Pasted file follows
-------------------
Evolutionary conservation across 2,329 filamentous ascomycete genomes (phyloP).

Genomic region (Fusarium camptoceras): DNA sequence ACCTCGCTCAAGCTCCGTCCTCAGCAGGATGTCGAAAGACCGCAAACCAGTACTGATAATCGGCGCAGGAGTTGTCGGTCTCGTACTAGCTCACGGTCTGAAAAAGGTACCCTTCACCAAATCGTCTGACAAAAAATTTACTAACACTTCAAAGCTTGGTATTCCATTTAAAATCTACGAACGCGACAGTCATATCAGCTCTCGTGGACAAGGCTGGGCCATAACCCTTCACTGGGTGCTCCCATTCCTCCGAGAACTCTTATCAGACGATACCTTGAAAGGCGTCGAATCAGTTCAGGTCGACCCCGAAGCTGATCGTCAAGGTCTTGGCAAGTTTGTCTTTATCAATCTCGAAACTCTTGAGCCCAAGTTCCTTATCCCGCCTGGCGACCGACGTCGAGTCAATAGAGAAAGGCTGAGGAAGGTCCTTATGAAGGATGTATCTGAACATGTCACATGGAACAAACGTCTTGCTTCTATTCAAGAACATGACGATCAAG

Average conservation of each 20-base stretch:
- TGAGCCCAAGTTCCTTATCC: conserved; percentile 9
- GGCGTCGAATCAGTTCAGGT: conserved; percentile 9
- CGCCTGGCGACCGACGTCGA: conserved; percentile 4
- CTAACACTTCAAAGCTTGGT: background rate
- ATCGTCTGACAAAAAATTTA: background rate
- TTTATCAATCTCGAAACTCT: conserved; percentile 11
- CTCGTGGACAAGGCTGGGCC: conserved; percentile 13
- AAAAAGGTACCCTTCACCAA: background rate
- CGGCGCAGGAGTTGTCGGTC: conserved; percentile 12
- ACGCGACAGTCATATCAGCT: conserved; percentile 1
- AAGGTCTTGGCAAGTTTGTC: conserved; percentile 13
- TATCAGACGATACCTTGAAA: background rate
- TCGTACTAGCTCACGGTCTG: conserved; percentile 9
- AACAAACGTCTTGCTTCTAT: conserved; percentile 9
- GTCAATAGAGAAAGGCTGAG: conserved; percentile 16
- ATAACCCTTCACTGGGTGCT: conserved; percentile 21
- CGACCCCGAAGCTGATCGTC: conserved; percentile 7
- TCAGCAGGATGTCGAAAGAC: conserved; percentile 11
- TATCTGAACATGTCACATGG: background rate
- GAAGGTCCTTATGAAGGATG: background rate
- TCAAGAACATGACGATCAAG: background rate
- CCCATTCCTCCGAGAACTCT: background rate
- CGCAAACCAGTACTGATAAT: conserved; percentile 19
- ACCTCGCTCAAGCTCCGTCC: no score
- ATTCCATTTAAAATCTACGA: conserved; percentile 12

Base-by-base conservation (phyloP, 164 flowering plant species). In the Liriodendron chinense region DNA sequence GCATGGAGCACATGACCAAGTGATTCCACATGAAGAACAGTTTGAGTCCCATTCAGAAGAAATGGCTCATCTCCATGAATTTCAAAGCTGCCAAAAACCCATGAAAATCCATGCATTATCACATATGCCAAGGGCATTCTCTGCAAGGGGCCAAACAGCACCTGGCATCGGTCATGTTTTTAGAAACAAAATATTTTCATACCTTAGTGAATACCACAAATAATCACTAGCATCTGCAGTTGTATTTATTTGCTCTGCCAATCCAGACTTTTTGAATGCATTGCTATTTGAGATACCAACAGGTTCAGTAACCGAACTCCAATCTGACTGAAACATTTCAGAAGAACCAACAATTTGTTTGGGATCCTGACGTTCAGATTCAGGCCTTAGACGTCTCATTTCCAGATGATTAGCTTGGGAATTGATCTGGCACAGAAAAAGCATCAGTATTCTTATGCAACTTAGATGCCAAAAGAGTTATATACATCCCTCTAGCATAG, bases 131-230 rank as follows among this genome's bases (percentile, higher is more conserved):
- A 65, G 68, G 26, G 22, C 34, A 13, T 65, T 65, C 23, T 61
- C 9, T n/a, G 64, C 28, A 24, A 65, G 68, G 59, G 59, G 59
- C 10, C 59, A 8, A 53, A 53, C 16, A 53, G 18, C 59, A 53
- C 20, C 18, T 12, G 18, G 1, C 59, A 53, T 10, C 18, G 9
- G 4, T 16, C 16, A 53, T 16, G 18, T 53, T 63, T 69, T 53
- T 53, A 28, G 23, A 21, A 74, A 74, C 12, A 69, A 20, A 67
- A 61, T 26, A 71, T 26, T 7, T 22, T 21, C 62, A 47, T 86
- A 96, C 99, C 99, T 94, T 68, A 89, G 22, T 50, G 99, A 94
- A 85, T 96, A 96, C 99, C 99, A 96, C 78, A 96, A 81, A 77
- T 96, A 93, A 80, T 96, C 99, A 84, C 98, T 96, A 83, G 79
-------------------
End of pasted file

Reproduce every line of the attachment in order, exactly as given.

Evolutionary conservation across 2,329 filamentous ascomycete genomes (phyloP).

Genomic region (Fusarium camptoceras): DNA sequence ACCTCGCTCAAGCTCCGTCCTCAGCAGGATGTCGAAAGACCGCAAACCAGTACTGATAATCGGCGCAGGAGTTGTCGGTCTCGTACTAGCTCACGGTCTGAAAAAGGTACCCTTCACCAAATCGTCTGACAAAAAATTTACTAACACTTCAAAGCTTGGTATTCCATTTAAAATCTACGAACGCGACAGTCATATCAGCTCTCGTGGACAAGGCTGGGCCATAACCCTTCACTGGGTGCTCCCATTCCTCCGAGAACTCTTATCAGACGATACCTTGAAAGGCGTCGAATCAGTTCAGGTCGACCCCGAAGCTGATCGTCAAGGTCTTGGCAAGTTTGTCTTTATCAATCTCGAAACTCTTGAGCCCAAGTTCCTTATCCCGCCTGGCGACCGACGTCGAGTCAATAGAGAAAGGCTGAGGAAGGTCCTTATGAAGGATGTATCTGAACATGTCACATGGAACAAACGTCTTGCTTCTATTCAAGAACATGACGATCAAG

Average conservation of each 20-base stretch:
- TGAGCCCAAGTTCCTTATCC: conserved; percentile 9
- GGCGTCGAATCAGTTCAGGT: conserved; percentile 9
- CGCCTGGCGACCGACGTCGA: conserved; percentile 4
- CTAACACTTCAAAGCTTGGT: background rate
- ATCGTCTGACAAAAAATTTA: background rate
- TTTATCAATCTCGAAACTCT: conserved; percentile 11
- CTCGTGGACAAGGCTGGGCC: conserved; percentile 13
- AAAAAGGTACCCTTCACCAA: background rate
- CGGCGCAGGAGTTGTCGGTC: conserved; percentile 12
- ACGCGACAGTCATATCAGCT: conserved; percentile 1
- AAGGTCTTGGCAAGTTTGTC: conserved; percentile 13
- TATCAGACGATACCTTGAAA: background rate
- TCGTACTAGCTCACGGTCTG: conserved; percentile 9
- AACAAACGTCTTGCTTCTAT: conserved; percentile 9
- GTCAATAGAGAAAGGCTGAG: conserved; percentile 16
- ATAACCCTTCACTGGGTGCT: conserved; percentile 21
- CGACCCCGAAGCTGATCGTC: conserved; percentile 7
- TCAGCAGGATGTCGAAAGAC: conserved; percentile 11
- TATCTGAACATGTCACATGG: background rate
- GAAGGTCCTTATGAAGGATG: background rate
- TCAAGAACATGACGATCAAG: background rate
- CCCATTCCTCCGAGAACTCT: background rate
- CGCAAACCAGTACTGATAAT: conserved; percentile 19
- ACCTCGCTCAAGCTCCGTCC: no score
- ATTCCATTTAAAATCTACGA: conserved; percentile 12

Base-by-base conservation (phyloP, 164 flowering plant species). In the Liriodendron chinense region DNA sequence GCATGGAGCACATGACCAAGTGATTCCACATGAAGAACAGTTTGAGTCCCATTCAGAAGAAATGGCTCATCTCCATGAATTTCAAAGCTGCCAAAAACCCATGAAAATCCATGCATTATCACATATGCCAAGGGCATTCTCTGCAAGGGGCCAAACAGCACCTGGCATCGGTCATGTTTTTAGAAACAAAATATTTTCATACCTTAGTGAATACCACAAATAATCACTAGCATCTGCAGTTGTATTTATTTGCTCTGCCAATCCAGACTTTTTGAATGCATTGCTATTTGAGATACCAACAGGTTCAGTAACCGAACTCCAATCTGACTGAAACATTTCAGAAGAACCAACAATTTGTTTGGGATCCTGACGTTCAGATTCAGGCCTTAGACGTCTCATTTCCAGATGATTAGCTTGGGAATTGATCTGGCACAGAAAAAGCATCAGTATTCTTATGCAACTTAGATGCCAAAAGAGTTATATACATCCCTCTAGCATAG, bases 131-230 rank as follows among this genome's bases (percentile, higher is more conserved):
- A 65, G 68, G 26, G 22, C 34, A 13, T 65, T 65, C 23, T 61
- C 9, T n/a, G 64, C 28, A 24, A 65, G 68, G 59, G 59, G 59
- C 10, C 59, A 8, A 53, A 53, C 16, A 53, G 18, C 59, A 53
- C 20, C 18, T 12, G 18, G 1, C 59, A 53, T 10, C 18, G 9
- G 4, T 16, C 16, A 53, T 16, G 18, T 53, T 63, T 69, T 53
- T 53, A 28, G 23, A 21, A 74, A 74, C 12, A 69, A 20, A 67
- A 61, T 26, A 71, T 26, T 7, T 22, T 21, C 62, A 47, T 86
- A 96, C 99, C 99, T 94, T 68, A 89, G 22, T 50, G 99, A 94
- A 85, T 96, A 96, C 99, C 99, A 96, C 78, A 96, A 81, A 77
- T 96, A 93, A 80, T 96, C 99, A 84, C 98, T 96, A 83, G 79